You can still suffer injuries in a low-speed collision

Most of the time, car accidents that make the news involve death or significant injuries. Take the recent case of an eight-year-old girl who suffered severe injuries due to a head-on collision that authorities attributed to distracted driving.

Plenty of car accidents occur every day around Texas, but thankfully most of them are not as extreme. They typically involve cars traveling less than 10 miles per hour. They may not make the news, but the people involved can still suffer serious injuries. Even when both cars involved were not traveling at fast speeds, the drivers and passengers may still sustain injuries.

You can still experience whiplash

Whiplash can occur even at low speeds. Going from 10 mph to zero mph can cause your head to move rapidly back and forth, striking the headrest behind you. This can injure tendons and muscles in the neck and shoulders. Unfortunately, you may not notice the symptoms until several weeks later.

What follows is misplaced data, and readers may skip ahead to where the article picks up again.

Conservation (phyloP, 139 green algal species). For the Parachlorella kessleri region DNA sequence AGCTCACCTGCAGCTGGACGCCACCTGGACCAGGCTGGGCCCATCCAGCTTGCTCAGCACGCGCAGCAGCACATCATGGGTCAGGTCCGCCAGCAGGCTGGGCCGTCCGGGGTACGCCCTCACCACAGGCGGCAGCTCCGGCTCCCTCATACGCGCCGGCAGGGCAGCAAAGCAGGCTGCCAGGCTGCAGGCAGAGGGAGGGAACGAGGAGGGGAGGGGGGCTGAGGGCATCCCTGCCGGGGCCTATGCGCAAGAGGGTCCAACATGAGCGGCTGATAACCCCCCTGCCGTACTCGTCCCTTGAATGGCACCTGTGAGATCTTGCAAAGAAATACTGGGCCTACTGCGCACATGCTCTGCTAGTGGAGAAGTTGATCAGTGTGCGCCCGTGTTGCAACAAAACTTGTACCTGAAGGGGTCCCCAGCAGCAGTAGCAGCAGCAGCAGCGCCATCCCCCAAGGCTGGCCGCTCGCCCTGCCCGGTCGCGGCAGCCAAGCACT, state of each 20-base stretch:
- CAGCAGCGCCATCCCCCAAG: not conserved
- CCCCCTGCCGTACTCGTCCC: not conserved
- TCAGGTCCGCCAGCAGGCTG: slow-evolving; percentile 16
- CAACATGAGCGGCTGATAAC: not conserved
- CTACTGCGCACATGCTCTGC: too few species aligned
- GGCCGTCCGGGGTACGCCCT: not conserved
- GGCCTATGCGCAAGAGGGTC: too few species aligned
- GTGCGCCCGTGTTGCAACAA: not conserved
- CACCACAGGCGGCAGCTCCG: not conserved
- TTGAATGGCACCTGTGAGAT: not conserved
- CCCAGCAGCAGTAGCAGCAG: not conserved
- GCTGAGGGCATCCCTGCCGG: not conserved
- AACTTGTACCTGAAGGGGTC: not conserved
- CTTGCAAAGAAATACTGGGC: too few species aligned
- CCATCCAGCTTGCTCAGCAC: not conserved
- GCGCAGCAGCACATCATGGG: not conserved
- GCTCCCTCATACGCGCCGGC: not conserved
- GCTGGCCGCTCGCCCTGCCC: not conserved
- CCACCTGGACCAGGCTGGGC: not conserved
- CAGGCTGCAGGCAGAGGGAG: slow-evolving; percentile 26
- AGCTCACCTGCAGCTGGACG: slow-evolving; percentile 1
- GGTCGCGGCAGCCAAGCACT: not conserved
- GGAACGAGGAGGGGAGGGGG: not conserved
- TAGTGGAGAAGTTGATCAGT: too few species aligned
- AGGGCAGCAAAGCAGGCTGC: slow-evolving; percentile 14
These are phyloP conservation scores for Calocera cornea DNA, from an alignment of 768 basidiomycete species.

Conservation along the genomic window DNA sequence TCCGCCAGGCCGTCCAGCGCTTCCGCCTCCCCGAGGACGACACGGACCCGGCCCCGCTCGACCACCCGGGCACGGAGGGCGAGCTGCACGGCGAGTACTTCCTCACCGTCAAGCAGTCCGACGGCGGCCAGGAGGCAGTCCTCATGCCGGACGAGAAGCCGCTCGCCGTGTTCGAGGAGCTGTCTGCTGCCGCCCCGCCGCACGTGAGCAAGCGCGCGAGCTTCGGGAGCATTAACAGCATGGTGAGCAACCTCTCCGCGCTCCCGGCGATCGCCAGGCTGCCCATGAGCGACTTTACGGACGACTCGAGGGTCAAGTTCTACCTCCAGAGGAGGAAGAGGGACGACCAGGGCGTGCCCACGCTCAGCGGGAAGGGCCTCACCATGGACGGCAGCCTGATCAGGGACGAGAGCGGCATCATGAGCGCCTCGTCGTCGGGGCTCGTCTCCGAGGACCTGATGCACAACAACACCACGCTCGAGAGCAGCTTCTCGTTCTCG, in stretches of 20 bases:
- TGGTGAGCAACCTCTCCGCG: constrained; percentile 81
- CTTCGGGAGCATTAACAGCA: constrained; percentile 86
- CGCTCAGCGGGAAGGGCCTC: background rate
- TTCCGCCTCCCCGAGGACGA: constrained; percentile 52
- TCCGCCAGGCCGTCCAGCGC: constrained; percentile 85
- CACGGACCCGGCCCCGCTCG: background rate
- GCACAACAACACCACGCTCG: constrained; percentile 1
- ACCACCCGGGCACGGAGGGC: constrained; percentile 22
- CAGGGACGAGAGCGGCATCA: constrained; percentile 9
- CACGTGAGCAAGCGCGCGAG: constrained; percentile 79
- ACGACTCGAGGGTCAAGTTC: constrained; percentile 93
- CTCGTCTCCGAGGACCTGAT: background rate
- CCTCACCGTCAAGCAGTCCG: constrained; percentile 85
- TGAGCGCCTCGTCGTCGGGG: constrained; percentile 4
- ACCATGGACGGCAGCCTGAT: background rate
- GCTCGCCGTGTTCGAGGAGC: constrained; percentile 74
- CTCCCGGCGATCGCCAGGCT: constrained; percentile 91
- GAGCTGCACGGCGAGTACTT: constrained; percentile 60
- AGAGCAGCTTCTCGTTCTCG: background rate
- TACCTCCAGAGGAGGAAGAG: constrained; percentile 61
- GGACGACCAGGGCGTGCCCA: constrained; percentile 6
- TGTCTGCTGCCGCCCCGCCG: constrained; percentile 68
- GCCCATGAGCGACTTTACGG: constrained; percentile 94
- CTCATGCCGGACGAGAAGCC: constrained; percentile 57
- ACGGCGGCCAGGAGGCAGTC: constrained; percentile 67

It is important to see a doctor after a crash, even if you were not going that fast. Serious injuries may not immediately present themselves.

You may also suffer soft tissue injuries

There are a number of ways to suffer an injury in a car crash. The seatbelt will naturally protect you, but its restraining effect can also result in bruising around the chest. If you do not receive treatment for soft tissue injuries immediately, then it is possible you will experience pain and side effects for years to come.

There could also be damage to your car

Always get the other driver’s insurance information, even if your accident was minor. When moving at 5 mph, you may assume the collision could not have damaged your vehicle. However, even crashes at low speeds can cause serious damage to a car.

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